OOS 44-3 - Culling the sick and the young:  How predators, resources, and stage structure interact to spread disease in hosts

Thursday, August 11, 2011: 2:10 PM
15, Austin Convention Center
Spencer R. Hall, Department of Biology, Indiana University, Bloomington, IN, Manja P. Holland, University of Michigan, Ann Arbor, MI and Carla E. Cáceres, School of Integrative Biology, University of Illinois at Urbana-Champaign, Urbana, IL

The “healthy herds” hypothesis says that predators that selectively cull infected hosts can reduce disease prevalence in host populations.  Such connections between predators and epidemiology suggest exciting opportunities to control disease with top-down community ecology.  However, many predators also selectively cull juvenile hosts.  Here, we explore the possibility that such stage-structured preference of predators could actually spread disease.  Consider our focal case study of disease in the plankton.  In both Michigan and Indiana, we have shown that lakes with higher densities of the invertebrate predator Chaoborus spp. have larger epidemics of a virulent fungus (Metschnikowia bicuspidata) in populations of the zooplankton host (Daphnia dentifera), an important grazer on phytoplankton.  This predator also selectively preys upon juvenile hosts.  Adult hosts, meanwhile, are much more susceptible to the fungus (because they are bigger). Motivated and inspired by this natural history, we analyze at set of mathematical models that incorporate various assumptions about epidemiology of the host-parasite interaction, a stage-structured host, and possible competitive interactions between juvenile and adult hosts for a dynamic resource.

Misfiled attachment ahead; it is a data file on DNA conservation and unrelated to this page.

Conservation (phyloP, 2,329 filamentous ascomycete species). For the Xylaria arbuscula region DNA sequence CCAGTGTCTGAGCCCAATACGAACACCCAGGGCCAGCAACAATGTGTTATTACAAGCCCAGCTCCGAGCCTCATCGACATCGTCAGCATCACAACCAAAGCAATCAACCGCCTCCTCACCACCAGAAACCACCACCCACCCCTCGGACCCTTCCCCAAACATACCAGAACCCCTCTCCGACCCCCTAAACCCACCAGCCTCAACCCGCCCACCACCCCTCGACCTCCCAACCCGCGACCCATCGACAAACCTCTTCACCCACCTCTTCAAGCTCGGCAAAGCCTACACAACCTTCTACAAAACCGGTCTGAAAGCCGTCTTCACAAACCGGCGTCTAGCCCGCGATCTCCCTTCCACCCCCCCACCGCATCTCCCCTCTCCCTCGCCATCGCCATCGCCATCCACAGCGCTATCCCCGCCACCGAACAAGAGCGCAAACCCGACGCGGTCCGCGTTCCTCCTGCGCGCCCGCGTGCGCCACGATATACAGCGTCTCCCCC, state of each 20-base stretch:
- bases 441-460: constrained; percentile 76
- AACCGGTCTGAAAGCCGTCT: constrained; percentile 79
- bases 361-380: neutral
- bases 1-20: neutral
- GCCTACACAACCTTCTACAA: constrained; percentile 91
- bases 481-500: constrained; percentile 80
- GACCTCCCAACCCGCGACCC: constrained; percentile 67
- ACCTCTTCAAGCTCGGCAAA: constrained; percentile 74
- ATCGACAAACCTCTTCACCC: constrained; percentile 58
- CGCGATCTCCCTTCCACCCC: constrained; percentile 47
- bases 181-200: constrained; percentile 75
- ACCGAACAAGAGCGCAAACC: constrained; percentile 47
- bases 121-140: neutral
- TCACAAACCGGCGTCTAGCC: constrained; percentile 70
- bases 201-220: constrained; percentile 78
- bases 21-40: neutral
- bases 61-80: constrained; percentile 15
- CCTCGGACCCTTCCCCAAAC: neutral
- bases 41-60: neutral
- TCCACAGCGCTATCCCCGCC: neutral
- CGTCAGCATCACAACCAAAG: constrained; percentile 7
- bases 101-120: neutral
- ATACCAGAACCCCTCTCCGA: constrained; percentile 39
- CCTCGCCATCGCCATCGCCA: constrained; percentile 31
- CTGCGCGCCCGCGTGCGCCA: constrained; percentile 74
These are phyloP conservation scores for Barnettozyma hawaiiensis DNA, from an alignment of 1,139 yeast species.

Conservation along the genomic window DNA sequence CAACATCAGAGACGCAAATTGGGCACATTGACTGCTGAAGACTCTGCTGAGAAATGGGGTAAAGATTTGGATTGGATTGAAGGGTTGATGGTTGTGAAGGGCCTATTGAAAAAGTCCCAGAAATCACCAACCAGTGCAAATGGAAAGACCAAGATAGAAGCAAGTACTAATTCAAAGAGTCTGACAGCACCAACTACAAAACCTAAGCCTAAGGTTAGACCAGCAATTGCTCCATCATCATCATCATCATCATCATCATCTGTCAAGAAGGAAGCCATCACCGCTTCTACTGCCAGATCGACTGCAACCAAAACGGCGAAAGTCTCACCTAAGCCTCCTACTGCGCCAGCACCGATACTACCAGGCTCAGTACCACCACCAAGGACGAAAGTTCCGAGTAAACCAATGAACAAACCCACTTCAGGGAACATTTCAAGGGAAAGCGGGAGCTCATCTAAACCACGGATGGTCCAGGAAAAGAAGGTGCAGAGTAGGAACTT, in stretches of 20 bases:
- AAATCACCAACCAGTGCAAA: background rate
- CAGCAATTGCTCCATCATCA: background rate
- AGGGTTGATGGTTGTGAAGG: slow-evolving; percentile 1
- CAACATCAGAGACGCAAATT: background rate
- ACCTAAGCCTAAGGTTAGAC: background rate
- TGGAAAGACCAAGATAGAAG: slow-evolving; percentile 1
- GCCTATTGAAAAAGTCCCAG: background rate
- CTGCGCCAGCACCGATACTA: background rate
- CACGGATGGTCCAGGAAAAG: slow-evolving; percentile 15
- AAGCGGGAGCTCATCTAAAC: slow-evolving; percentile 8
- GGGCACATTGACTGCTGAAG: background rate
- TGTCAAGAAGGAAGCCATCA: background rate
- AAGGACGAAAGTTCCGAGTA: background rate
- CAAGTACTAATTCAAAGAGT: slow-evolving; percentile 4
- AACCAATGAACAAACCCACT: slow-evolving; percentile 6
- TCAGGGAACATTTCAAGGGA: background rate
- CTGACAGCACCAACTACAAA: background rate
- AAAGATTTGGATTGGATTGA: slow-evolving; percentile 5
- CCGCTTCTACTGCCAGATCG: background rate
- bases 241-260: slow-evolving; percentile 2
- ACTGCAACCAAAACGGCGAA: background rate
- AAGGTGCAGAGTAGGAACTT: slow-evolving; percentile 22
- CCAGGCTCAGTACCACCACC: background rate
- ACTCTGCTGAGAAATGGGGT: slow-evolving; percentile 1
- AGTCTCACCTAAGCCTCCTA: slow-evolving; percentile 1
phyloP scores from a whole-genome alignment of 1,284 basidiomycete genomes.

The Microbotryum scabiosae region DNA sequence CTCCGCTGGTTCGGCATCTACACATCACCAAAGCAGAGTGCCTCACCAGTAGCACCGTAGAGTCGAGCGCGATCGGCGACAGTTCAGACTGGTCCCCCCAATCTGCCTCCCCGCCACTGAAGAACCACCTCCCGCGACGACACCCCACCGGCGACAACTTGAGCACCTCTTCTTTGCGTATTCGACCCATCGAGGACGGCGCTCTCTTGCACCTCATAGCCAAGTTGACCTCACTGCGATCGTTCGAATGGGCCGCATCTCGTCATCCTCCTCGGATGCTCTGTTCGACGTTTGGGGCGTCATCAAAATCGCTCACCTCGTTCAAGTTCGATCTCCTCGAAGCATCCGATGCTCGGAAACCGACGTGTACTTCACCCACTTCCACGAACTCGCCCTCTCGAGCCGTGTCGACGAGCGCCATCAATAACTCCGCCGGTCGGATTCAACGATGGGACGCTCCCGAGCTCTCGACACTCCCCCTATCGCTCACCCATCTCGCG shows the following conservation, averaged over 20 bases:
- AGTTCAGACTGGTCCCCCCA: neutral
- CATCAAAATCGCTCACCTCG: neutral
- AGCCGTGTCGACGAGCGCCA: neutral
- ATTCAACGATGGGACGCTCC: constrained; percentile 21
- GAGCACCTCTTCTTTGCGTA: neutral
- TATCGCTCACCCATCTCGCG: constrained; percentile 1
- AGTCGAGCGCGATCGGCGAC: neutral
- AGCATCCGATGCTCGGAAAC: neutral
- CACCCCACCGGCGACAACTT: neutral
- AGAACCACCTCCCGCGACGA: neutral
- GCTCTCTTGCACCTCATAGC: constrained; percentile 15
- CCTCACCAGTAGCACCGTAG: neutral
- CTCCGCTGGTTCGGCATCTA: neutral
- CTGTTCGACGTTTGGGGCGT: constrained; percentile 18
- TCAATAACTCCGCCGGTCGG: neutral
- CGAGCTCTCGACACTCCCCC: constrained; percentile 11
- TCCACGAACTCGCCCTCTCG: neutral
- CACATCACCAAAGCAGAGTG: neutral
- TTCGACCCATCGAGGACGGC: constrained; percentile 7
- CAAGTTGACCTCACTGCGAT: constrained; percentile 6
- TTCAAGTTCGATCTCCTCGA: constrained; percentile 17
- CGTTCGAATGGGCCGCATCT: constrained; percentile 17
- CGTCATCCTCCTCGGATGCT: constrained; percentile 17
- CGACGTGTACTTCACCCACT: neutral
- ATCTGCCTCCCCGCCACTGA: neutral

We found that predators that selectively prey on juvenile hosts can either inhibit disease or enhance it, depending on feedbacks involving stage structure and resource competition.  The simplest scenarios consider a host with fixed development time between the juvenile and adult stages.  In these cases, the predator decreases three key disease indices – invasion success of the parasite (R0), infection prevalence, and density of infected hosts – especially when these predators preferentially cull infected hosts.  If juveniles consume environmental-distributed infectious stages of the parasite (e.g., spores), culling the young can enhance parasite invasion but still reduces disease prevalence.  However, if development time depends on resource abundance that itself depends on density of hosts, then culling the young can enhance all of the disease indices.  Now, culling the young elevates resource density, thereby accelerating development time of juveniles into adults (who are more susceptible).  More adults then enhance disease spread – especially when juveniles consume infectious stages without becoming sick.  These effects can operate even when predators selectively cull infected hosts.  Thus, predators can spread disease when top-down and bottom-up forces act simultaneously on stage-structured hosts and parasites.  Such results illustrate the power of taking a community ecology approach to studying disease.

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